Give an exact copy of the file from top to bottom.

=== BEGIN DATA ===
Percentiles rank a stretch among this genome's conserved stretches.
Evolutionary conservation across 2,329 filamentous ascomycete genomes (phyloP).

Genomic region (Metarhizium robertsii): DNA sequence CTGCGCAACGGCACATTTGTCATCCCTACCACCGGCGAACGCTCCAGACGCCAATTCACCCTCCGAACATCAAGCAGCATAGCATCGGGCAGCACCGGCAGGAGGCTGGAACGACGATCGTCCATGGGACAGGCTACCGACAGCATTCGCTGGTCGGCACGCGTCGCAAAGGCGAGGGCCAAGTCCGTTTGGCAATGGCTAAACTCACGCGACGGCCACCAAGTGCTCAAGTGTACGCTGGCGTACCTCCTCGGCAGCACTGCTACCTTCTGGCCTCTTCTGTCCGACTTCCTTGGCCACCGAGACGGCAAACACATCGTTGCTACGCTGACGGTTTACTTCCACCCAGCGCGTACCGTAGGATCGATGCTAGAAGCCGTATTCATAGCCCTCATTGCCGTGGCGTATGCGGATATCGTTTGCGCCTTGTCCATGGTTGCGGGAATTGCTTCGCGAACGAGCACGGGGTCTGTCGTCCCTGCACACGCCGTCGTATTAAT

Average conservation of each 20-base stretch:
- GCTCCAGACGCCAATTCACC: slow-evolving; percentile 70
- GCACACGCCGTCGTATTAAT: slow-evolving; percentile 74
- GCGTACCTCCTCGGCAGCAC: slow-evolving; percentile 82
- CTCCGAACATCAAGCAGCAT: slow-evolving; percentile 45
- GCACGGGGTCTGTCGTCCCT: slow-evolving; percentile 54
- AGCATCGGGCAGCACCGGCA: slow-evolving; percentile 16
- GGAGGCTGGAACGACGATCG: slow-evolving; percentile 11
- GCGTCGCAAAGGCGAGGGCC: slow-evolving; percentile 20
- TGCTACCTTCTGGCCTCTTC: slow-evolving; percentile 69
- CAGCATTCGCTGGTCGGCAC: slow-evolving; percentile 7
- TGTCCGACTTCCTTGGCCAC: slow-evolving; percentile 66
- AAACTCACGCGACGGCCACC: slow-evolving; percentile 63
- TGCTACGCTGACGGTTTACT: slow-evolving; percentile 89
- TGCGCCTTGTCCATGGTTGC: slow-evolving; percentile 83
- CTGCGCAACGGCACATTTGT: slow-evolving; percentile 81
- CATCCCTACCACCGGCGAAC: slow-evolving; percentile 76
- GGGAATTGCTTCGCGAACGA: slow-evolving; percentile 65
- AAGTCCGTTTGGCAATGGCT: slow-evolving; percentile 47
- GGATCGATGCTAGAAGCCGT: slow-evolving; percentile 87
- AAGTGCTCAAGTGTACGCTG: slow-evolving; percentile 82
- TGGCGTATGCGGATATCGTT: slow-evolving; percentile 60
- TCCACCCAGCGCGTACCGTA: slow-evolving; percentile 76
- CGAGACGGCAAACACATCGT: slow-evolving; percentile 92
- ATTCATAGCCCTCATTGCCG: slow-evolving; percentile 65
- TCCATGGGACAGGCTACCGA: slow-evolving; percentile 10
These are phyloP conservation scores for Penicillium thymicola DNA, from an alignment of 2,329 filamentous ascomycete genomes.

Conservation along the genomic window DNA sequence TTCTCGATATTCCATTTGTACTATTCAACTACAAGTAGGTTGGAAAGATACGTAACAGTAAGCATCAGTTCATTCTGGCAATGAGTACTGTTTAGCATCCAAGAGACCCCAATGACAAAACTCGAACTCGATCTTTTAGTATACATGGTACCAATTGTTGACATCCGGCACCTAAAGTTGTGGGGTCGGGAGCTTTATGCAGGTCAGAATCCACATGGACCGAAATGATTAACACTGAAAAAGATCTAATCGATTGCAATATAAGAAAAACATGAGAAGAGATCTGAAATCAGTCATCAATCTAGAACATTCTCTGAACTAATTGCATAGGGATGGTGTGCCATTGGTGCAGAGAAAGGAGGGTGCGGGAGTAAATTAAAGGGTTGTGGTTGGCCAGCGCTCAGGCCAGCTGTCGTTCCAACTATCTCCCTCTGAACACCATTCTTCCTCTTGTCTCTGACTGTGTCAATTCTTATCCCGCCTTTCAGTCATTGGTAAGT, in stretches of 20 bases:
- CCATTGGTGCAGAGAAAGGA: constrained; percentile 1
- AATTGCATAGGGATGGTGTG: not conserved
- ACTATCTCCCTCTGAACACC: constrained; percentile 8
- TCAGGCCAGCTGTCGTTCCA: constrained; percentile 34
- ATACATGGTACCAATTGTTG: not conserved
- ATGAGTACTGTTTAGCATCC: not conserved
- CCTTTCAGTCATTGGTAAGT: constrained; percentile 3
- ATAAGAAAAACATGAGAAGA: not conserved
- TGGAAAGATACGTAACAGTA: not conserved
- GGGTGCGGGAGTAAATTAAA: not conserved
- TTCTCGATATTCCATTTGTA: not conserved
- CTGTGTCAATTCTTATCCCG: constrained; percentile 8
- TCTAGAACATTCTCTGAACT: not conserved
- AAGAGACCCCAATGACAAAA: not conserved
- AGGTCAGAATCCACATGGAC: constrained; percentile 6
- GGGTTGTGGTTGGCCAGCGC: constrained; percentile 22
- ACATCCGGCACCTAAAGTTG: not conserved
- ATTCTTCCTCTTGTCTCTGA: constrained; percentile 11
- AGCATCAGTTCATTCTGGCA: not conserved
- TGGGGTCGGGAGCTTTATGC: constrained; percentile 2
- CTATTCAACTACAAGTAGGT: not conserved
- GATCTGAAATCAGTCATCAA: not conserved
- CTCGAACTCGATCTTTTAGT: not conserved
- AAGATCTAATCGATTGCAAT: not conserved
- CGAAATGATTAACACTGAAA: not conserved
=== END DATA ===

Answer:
Percentiles rank a stretch among this genome's conserved stretches.
Evolutionary conservation across 2,329 filamentous ascomycete genomes (phyloP).

Genomic region (Metarhizium robertsii): DNA sequence CTGCGCAACGGCACATTTGTCATCCCTACCACCGGCGAACGCTCCAGACGCCAATTCACCCTCCGAACATCAAGCAGCATAGCATCGGGCAGCACCGGCAGGAGGCTGGAACGACGATCGTCCATGGGACAGGCTACCGACAGCATTCGCTGGTCGGCACGCGTCGCAAAGGCGAGGGCCAAGTCCGTTTGGCAATGGCTAAACTCACGCGACGGCCACCAAGTGCTCAAGTGTACGCTGGCGTACCTCCTCGGCAGCACTGCTACCTTCTGGCCTCTTCTGTCCGACTTCCTTGGCCACCGAGACGGCAAACACATCGTTGCTACGCTGACGGTTTACTTCCACCCAGCGCGTACCGTAGGATCGATGCTAGAAGCCGTATTCATAGCCCTCATTGCCGTGGCGTATGCGGATATCGTTTGCGCCTTGTCCATGGTTGCGGGAATTGCTTCGCGAACGAGCACGGGGTCTGTCGTCCCTGCACACGCCGTCGTATTAAT

Average conservation of each 20-base stretch:
- GCTCCAGACGCCAATTCACC: slow-evolving; percentile 70
- GCACACGCCGTCGTATTAAT: slow-evolving; percentile 74
- GCGTACCTCCTCGGCAGCAC: slow-evolving; percentile 82
- CTCCGAACATCAAGCAGCAT: slow-evolving; percentile 45
- GCACGGGGTCTGTCGTCCCT: slow-evolving; percentile 54
- AGCATCGGGCAGCACCGGCA: slow-evolving; percentile 16
- GGAGGCTGGAACGACGATCG: slow-evolving; percentile 11
- GCGTCGCAAAGGCGAGGGCC: slow-evolving; percentile 20
- TGCTACCTTCTGGCCTCTTC: slow-evolving; percentile 69
- CAGCATTCGCTGGTCGGCAC: slow-evolving; percentile 7
- TGTCCGACTTCCTTGGCCAC: slow-evolving; percentile 66
- AAACTCACGCGACGGCCACC: slow-evolving; percentile 63
- TGCTACGCTGACGGTTTACT: slow-evolving; percentile 89
- TGCGCCTTGTCCATGGTTGC: slow-evolving; percentile 83
- CTGCGCAACGGCACATTTGT: slow-evolving; percentile 81
- CATCCCTACCACCGGCGAAC: slow-evolving; percentile 76
- GGGAATTGCTTCGCGAACGA: slow-evolving; percentile 65
- AAGTCCGTTTGGCAATGGCT: slow-evolving; percentile 47
- GGATCGATGCTAGAAGCCGT: slow-evolving; percentile 87
- AAGTGCTCAAGTGTACGCTG: slow-evolving; percentile 82
- TGGCGTATGCGGATATCGTT: slow-evolving; percentile 60
- TCCACCCAGCGCGTACCGTA: slow-evolving; percentile 76
- CGAGACGGCAAACACATCGT: slow-evolving; percentile 92
- ATTCATAGCCCTCATTGCCG: slow-evolving; percentile 65
- TCCATGGGACAGGCTACCGA: slow-evolving; percentile 10
These are phyloP conservation scores for Penicillium thymicola DNA, from an alignment of 2,329 filamentous ascomycete genomes.

Conservation along the genomic window DNA sequence TTCTCGATATTCCATTTGTACTATTCAACTACAAGTAGGTTGGAAAGATACGTAACAGTAAGCATCAGTTCATTCTGGCAATGAGTACTGTTTAGCATCCAAGAGACCCCAATGACAAAACTCGAACTCGATCTTTTAGTATACATGGTACCAATTGTTGACATCCGGCACCTAAAGTTGTGGGGTCGGGAGCTTTATGCAGGTCAGAATCCACATGGACCGAAATGATTAACACTGAAAAAGATCTAATCGATTGCAATATAAGAAAAACATGAGAAGAGATCTGAAATCAGTCATCAATCTAGAACATTCTCTGAACTAATTGCATAGGGATGGTGTGCCATTGGTGCAGAGAAAGGAGGGTGCGGGAGTAAATTAAAGGGTTGTGGTTGGCCAGCGCTCAGGCCAGCTGTCGTTCCAACTATCTCCCTCTGAACACCATTCTTCCTCTTGTCTCTGACTGTGTCAATTCTTATCCCGCCTTTCAGTCATTGGTAAGT, in stretches of 20 bases:
- CCATTGGTGCAGAGAAAGGA: constrained; percentile 1
- AATTGCATAGGGATGGTGTG: not conserved
- ACTATCTCCCTCTGAACACC: constrained; percentile 8
- TCAGGCCAGCTGTCGTTCCA: constrained; percentile 34
- ATACATGGTACCAATTGTTG: not conserved
- ATGAGTACTGTTTAGCATCC: not conserved
- CCTTTCAGTCATTGGTAAGT: constrained; percentile 3
- ATAAGAAAAACATGAGAAGA: not conserved
- TGGAAAGATACGTAACAGTA: not conserved
- GGGTGCGGGAGTAAATTAAA: not conserved
- TTCTCGATATTCCATTTGTA: not conserved
- CTGTGTCAATTCTTATCCCG: constrained; percentile 8
- TCTAGAACATTCTCTGAACT: not conserved
- AAGAGACCCCAATGACAAAA: not conserved
- AGGTCAGAATCCACATGGAC: constrained; percentile 6
- GGGTTGTGGTTGGCCAGCGC: constrained; percentile 22
- ACATCCGGCACCTAAAGTTG: not conserved
- ATTCTTCCTCTTGTCTCTGA: constrained; percentile 11
- AGCATCAGTTCATTCTGGCA: not conserved
- TGGGGTCGGGAGCTTTATGC: constrained; percentile 2
- CTATTCAACTACAAGTAGGT: not conserved
- GATCTGAAATCAGTCATCAA: not conserved
- CTCGAACTCGATCTTTTAGT: not conserved
- AAGATCTAATCGATTGCAAT: not conserved
- CGAAATGATTAACACTGAAA: not conserved